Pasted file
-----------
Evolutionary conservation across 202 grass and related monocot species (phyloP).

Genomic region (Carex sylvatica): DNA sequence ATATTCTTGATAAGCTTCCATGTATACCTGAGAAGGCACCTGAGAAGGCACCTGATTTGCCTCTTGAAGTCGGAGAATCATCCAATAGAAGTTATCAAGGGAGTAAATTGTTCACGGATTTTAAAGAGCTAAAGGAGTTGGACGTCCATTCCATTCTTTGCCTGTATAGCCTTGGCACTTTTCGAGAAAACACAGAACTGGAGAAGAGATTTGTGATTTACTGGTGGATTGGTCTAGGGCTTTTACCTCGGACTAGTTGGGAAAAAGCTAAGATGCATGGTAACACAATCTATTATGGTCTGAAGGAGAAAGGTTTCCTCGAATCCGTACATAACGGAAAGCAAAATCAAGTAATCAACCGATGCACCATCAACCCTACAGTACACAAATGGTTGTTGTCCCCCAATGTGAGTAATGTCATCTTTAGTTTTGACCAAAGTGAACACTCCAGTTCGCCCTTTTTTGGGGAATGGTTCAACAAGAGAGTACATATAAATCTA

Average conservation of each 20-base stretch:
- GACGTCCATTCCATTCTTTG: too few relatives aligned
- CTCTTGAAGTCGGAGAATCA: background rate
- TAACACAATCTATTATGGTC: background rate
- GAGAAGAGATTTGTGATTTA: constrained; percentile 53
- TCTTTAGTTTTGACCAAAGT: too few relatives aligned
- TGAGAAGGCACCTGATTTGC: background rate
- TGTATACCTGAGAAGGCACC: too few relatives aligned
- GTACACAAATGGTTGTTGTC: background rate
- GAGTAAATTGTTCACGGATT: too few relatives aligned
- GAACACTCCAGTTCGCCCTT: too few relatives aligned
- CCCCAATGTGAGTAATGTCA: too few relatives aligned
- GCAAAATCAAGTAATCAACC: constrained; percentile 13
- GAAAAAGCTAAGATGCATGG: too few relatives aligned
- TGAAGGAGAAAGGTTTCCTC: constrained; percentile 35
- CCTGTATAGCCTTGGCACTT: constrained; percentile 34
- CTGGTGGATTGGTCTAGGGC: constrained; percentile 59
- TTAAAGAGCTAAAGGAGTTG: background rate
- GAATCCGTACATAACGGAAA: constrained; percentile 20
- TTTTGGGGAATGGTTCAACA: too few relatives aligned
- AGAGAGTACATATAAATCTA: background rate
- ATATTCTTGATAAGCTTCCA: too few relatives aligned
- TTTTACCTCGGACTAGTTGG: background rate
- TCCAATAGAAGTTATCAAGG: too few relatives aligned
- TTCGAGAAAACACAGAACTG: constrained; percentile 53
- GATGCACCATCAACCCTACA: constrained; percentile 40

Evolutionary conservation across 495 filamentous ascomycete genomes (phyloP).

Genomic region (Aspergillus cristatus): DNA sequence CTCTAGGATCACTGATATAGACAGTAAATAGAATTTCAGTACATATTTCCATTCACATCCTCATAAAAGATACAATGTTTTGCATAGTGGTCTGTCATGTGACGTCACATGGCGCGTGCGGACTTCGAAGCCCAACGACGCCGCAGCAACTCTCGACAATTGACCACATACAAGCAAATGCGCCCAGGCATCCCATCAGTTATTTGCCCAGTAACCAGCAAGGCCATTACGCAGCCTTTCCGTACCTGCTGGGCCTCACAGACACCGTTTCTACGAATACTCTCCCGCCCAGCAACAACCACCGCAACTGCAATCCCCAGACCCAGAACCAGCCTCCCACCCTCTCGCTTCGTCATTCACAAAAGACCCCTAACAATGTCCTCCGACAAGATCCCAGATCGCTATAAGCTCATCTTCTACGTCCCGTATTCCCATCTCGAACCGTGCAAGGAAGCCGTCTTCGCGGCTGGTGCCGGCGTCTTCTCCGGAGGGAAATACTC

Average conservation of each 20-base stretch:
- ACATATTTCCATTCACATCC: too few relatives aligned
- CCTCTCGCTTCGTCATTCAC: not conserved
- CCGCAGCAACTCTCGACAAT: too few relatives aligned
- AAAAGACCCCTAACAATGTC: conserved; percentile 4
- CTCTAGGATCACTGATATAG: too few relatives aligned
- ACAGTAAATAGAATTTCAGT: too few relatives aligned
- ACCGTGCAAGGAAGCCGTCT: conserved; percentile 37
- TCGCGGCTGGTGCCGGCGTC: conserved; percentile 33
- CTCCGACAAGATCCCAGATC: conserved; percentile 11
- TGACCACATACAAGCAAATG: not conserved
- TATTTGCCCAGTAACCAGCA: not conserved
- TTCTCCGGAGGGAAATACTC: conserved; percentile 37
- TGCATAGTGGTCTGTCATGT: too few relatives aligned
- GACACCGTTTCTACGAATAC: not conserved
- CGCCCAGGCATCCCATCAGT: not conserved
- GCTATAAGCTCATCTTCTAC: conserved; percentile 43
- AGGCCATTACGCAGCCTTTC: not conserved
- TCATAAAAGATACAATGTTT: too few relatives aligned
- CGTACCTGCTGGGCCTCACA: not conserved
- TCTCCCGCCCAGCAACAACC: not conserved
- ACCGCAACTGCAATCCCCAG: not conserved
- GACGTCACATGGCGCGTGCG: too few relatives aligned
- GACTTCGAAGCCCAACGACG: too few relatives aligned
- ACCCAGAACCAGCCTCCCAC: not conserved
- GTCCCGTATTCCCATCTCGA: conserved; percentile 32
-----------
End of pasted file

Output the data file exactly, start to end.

Evolutionary conservation across 202 grass and related monocot species (phyloP).

Genomic region (Carex sylvatica): DNA sequence ATATTCTTGATAAGCTTCCATGTATACCTGAGAAGGCACCTGAGAAGGCACCTGATTTGCCTCTTGAAGTCGGAGAATCATCCAATAGAAGTTATCAAGGGAGTAAATTGTTCACGGATTTTAAAGAGCTAAAGGAGTTGGACGTCCATTCCATTCTTTGCCTGTATAGCCTTGGCACTTTTCGAGAAAACACAGAACTGGAGAAGAGATTTGTGATTTACTGGTGGATTGGTCTAGGGCTTTTACCTCGGACTAGTTGGGAAAAAGCTAAGATGCATGGTAACACAATCTATTATGGTCTGAAGGAGAAAGGTTTCCTCGAATCCGTACATAACGGAAAGCAAAATCAAGTAATCAACCGATGCACCATCAACCCTACAGTACACAAATGGTTGTTGTCCCCCAATGTGAGTAATGTCATCTTTAGTTTTGACCAAAGTGAACACTCCAGTTCGCCCTTTTTTGGGGAATGGTTCAACAAGAGAGTACATATAAATCTA

Average conservation of each 20-base stretch:
- GACGTCCATTCCATTCTTTG: too few relatives aligned
- CTCTTGAAGTCGGAGAATCA: background rate
- TAACACAATCTATTATGGTC: background rate
- GAGAAGAGATTTGTGATTTA: constrained; percentile 53
- TCTTTAGTTTTGACCAAAGT: too few relatives aligned
- TGAGAAGGCACCTGATTTGC: background rate
- TGTATACCTGAGAAGGCACC: too few relatives aligned
- GTACACAAATGGTTGTTGTC: background rate
- GAGTAAATTGTTCACGGATT: too few relatives aligned
- GAACACTCCAGTTCGCCCTT: too few relatives aligned
- CCCCAATGTGAGTAATGTCA: too few relatives aligned
- GCAAAATCAAGTAATCAACC: constrained; percentile 13
- GAAAAAGCTAAGATGCATGG: too few relatives aligned
- TGAAGGAGAAAGGTTTCCTC: constrained; percentile 35
- CCTGTATAGCCTTGGCACTT: constrained; percentile 34
- CTGGTGGATTGGTCTAGGGC: constrained; percentile 59
- TTAAAGAGCTAAAGGAGTTG: background rate
- GAATCCGTACATAACGGAAA: constrained; percentile 20
- TTTTGGGGAATGGTTCAACA: too few relatives aligned
- AGAGAGTACATATAAATCTA: background rate
- ATATTCTTGATAAGCTTCCA: too few relatives aligned
- TTTTACCTCGGACTAGTTGG: background rate
- TCCAATAGAAGTTATCAAGG: too few relatives aligned
- TTCGAGAAAACACAGAACTG: constrained; percentile 53
- GATGCACCATCAACCCTACA: constrained; percentile 40

Evolutionary conservation across 495 filamentous ascomycete genomes (phyloP).

Genomic region (Aspergillus cristatus): DNA sequence CTCTAGGATCACTGATATAGACAGTAAATAGAATTTCAGTACATATTTCCATTCACATCCTCATAAAAGATACAATGTTTTGCATAGTGGTCTGTCATGTGACGTCACATGGCGCGTGCGGACTTCGAAGCCCAACGACGCCGCAGCAACTCTCGACAATTGACCACATACAAGCAAATGCGCCCAGGCATCCCATCAGTTATTTGCCCAGTAACCAGCAAGGCCATTACGCAGCCTTTCCGTACCTGCTGGGCCTCACAGACACCGTTTCTACGAATACTCTCCCGCCCAGCAACAACCACCGCAACTGCAATCCCCAGACCCAGAACCAGCCTCCCACCCTCTCGCTTCGTCATTCACAAAAGACCCCTAACAATGTCCTCCGACAAGATCCCAGATCGCTATAAGCTCATCTTCTACGTCCCGTATTCCCATCTCGAACCGTGCAAGGAAGCCGTCTTCGCGGCTGGTGCCGGCGTCTTCTCCGGAGGGAAATACTC

Average conservation of each 20-base stretch:
- ACATATTTCCATTCACATCC: too few relatives aligned
- CCTCTCGCTTCGTCATTCAC: not conserved
- CCGCAGCAACTCTCGACAAT: too few relatives aligned
- AAAAGACCCCTAACAATGTC: conserved; percentile 4
- CTCTAGGATCACTGATATAG: too few relatives aligned
- ACAGTAAATAGAATTTCAGT: too few relatives aligned
- ACCGTGCAAGGAAGCCGTCT: conserved; percentile 37
- TCGCGGCTGGTGCCGGCGTC: conserved; percentile 33
- CTCCGACAAGATCCCAGATC: conserved; percentile 11
- TGACCACATACAAGCAAATG: not conserved
- TATTTGCCCAGTAACCAGCA: not conserved
- TTCTCCGGAGGGAAATACTC: conserved; percentile 37
- TGCATAGTGGTCTGTCATGT: too few relatives aligned
- GACACCGTTTCTACGAATAC: not conserved
- CGCCCAGGCATCCCATCAGT: not conserved
- GCTATAAGCTCATCTTCTAC: conserved; percentile 43
- AGGCCATTACGCAGCCTTTC: not conserved
- TCATAAAAGATACAATGTTT: too few relatives aligned
- CGTACCTGCTGGGCCTCACA: not conserved
- TCTCCCGCCCAGCAACAACC: not conserved
- ACCGCAACTGCAATCCCCAG: not conserved
- GACGTCACATGGCGCGTGCG: too few relatives aligned
- GACTTCGAAGCCCAACGACG: too few relatives aligned
- ACCCAGAACCAGCCTCCCAC: not conserved
- GTCCCGTATTCCCATCTCGA: conserved; percentile 32